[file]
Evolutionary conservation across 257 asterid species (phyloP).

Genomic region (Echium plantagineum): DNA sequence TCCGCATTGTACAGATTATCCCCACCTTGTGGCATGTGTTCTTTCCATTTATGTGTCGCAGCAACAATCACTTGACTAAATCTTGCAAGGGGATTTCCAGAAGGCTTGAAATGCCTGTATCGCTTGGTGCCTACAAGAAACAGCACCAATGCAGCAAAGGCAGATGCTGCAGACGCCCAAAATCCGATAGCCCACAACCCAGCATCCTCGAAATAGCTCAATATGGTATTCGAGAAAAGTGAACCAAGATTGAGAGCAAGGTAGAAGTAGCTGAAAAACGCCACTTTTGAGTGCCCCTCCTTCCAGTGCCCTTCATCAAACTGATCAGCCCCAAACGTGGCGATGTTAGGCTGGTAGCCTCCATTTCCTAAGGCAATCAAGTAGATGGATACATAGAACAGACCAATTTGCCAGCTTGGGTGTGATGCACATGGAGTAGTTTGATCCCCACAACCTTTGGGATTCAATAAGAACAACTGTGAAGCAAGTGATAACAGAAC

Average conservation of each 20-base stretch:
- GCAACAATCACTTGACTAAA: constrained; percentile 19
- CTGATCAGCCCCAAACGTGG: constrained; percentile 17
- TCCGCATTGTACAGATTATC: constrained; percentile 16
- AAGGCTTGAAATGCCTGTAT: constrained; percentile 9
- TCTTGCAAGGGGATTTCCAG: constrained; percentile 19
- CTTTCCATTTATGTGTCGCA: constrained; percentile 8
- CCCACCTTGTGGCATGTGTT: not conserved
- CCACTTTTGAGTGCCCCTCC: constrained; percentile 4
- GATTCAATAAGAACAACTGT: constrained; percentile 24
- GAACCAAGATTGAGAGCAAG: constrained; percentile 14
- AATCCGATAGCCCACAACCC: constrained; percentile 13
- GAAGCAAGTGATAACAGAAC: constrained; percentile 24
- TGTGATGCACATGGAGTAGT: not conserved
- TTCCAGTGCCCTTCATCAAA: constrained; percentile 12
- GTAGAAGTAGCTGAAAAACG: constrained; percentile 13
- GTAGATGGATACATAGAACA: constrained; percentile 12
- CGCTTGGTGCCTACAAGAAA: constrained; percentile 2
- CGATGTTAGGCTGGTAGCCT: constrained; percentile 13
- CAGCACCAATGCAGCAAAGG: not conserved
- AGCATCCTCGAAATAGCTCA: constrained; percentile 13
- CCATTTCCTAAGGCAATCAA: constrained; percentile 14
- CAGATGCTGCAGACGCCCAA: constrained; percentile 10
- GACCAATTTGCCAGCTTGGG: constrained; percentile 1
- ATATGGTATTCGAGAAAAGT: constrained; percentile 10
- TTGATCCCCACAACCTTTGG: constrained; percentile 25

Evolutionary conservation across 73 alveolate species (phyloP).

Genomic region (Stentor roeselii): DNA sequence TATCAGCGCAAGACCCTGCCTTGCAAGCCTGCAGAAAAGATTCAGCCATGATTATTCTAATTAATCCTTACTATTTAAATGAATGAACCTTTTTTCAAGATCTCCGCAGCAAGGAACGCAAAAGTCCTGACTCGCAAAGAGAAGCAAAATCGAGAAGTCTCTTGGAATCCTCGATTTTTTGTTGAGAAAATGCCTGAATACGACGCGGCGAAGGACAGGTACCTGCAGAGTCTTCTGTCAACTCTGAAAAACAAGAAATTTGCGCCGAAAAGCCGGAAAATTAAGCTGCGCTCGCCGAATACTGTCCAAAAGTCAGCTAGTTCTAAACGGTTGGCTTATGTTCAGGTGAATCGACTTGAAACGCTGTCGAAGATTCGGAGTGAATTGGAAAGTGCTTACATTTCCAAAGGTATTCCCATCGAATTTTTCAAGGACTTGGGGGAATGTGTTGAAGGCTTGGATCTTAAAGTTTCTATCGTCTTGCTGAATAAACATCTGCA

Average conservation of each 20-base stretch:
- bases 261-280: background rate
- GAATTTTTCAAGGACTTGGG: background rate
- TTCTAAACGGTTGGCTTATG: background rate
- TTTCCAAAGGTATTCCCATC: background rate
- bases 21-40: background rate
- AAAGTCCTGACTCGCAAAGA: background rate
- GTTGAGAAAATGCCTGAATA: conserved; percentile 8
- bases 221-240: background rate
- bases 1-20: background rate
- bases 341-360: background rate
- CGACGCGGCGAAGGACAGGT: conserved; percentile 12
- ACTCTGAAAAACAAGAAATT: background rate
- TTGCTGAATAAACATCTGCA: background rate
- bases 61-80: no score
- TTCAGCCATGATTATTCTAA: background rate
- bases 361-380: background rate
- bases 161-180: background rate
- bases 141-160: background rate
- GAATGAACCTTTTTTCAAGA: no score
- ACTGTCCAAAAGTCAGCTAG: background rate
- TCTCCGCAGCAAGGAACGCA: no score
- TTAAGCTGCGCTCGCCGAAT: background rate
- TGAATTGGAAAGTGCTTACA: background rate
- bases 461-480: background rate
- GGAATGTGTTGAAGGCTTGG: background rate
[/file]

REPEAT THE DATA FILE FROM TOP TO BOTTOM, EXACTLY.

Evolutionary conservation across 257 asterid species (phyloP).

Genomic region (Echium plantagineum): DNA sequence TCCGCATTGTACAGATTATCCCCACCTTGTGGCATGTGTTCTTTCCATTTATGTGTCGCAGCAACAATCACTTGACTAAATCTTGCAAGGGGATTTCCAGAAGGCTTGAAATGCCTGTATCGCTTGGTGCCTACAAGAAACAGCACCAATGCAGCAAAGGCAGATGCTGCAGACGCCCAAAATCCGATAGCCCACAACCCAGCATCCTCGAAATAGCTCAATATGGTATTCGAGAAAAGTGAACCAAGATTGAGAGCAAGGTAGAAGTAGCTGAAAAACGCCACTTTTGAGTGCCCCTCCTTCCAGTGCCCTTCATCAAACTGATCAGCCCCAAACGTGGCGATGTTAGGCTGGTAGCCTCCATTTCCTAAGGCAATCAAGTAGATGGATACATAGAACAGACCAATTTGCCAGCTTGGGTGTGATGCACATGGAGTAGTTTGATCCCCACAACCTTTGGGATTCAATAAGAACAACTGTGAAGCAAGTGATAACAGAAC

Average conservation of each 20-base stretch:
- GCAACAATCACTTGACTAAA: constrained; percentile 19
- CTGATCAGCCCCAAACGTGG: constrained; percentile 17
- TCCGCATTGTACAGATTATC: constrained; percentile 16
- AAGGCTTGAAATGCCTGTAT: constrained; percentile 9
- TCTTGCAAGGGGATTTCCAG: constrained; percentile 19
- CTTTCCATTTATGTGTCGCA: constrained; percentile 8
- CCCACCTTGTGGCATGTGTT: not conserved
- CCACTTTTGAGTGCCCCTCC: constrained; percentile 4
- GATTCAATAAGAACAACTGT: constrained; percentile 24
- GAACCAAGATTGAGAGCAAG: constrained; percentile 14
- AATCCGATAGCCCACAACCC: constrained; percentile 13
- GAAGCAAGTGATAACAGAAC: constrained; percentile 24
- TGTGATGCACATGGAGTAGT: not conserved
- TTCCAGTGCCCTTCATCAAA: constrained; percentile 12
- GTAGAAGTAGCTGAAAAACG: constrained; percentile 13
- GTAGATGGATACATAGAACA: constrained; percentile 12
- CGCTTGGTGCCTACAAGAAA: constrained; percentile 2
- CGATGTTAGGCTGGTAGCCT: constrained; percentile 13
- CAGCACCAATGCAGCAAAGG: not conserved
- AGCATCCTCGAAATAGCTCA: constrained; percentile 13
- CCATTTCCTAAGGCAATCAA: constrained; percentile 14
- CAGATGCTGCAGACGCCCAA: constrained; percentile 10
- GACCAATTTGCCAGCTTGGG: constrained; percentile 1
- ATATGGTATTCGAGAAAAGT: constrained; percentile 10
- TTGATCCCCACAACCTTTGG: constrained; percentile 25

Evolutionary conservation across 73 alveolate species (phyloP).

Genomic region (Stentor roeselii): DNA sequence TATCAGCGCAAGACCCTGCCTTGCAAGCCTGCAGAAAAGATTCAGCCATGATTATTCTAATTAATCCTTACTATTTAAATGAATGAACCTTTTTTCAAGATCTCCGCAGCAAGGAACGCAAAAGTCCTGACTCGCAAAGAGAAGCAAAATCGAGAAGTCTCTTGGAATCCTCGATTTTTTGTTGAGAAAATGCCTGAATACGACGCGGCGAAGGACAGGTACCTGCAGAGTCTTCTGTCAACTCTGAAAAACAAGAAATTTGCGCCGAAAAGCCGGAAAATTAAGCTGCGCTCGCCGAATACTGTCCAAAAGTCAGCTAGTTCTAAACGGTTGGCTTATGTTCAGGTGAATCGACTTGAAACGCTGTCGAAGATTCGGAGTGAATTGGAAAGTGCTTACATTTCCAAAGGTATTCCCATCGAATTTTTCAAGGACTTGGGGGAATGTGTTGAAGGCTTGGATCTTAAAGTTTCTATCGTCTTGCTGAATAAACATCTGCA

Average conservation of each 20-base stretch:
- bases 261-280: background rate
- GAATTTTTCAAGGACTTGGG: background rate
- TTCTAAACGGTTGGCTTATG: background rate
- TTTCCAAAGGTATTCCCATC: background rate
- bases 21-40: background rate
- AAAGTCCTGACTCGCAAAGA: background rate
- GTTGAGAAAATGCCTGAATA: conserved; percentile 8
- bases 221-240: background rate
- bases 1-20: background rate
- bases 341-360: background rate
- CGACGCGGCGAAGGACAGGT: conserved; percentile 12
- ACTCTGAAAAACAAGAAATT: background rate
- TTGCTGAATAAACATCTGCA: background rate
- bases 61-80: no score
- TTCAGCCATGATTATTCTAA: background rate
- bases 361-380: background rate
- bases 161-180: background rate
- bases 141-160: background rate
- GAATGAACCTTTTTTCAAGA: no score
- ACTGTCCAAAAGTCAGCTAG: background rate
- TCTCCGCAGCAAGGAACGCA: no score
- TTAAGCTGCGCTCGCCGAAT: background rate
- TGAATTGGAAAGTGCTTACA: background rate
- bases 461-480: background rate
- GGAATGTGTTGAAGGCTTGG: background rate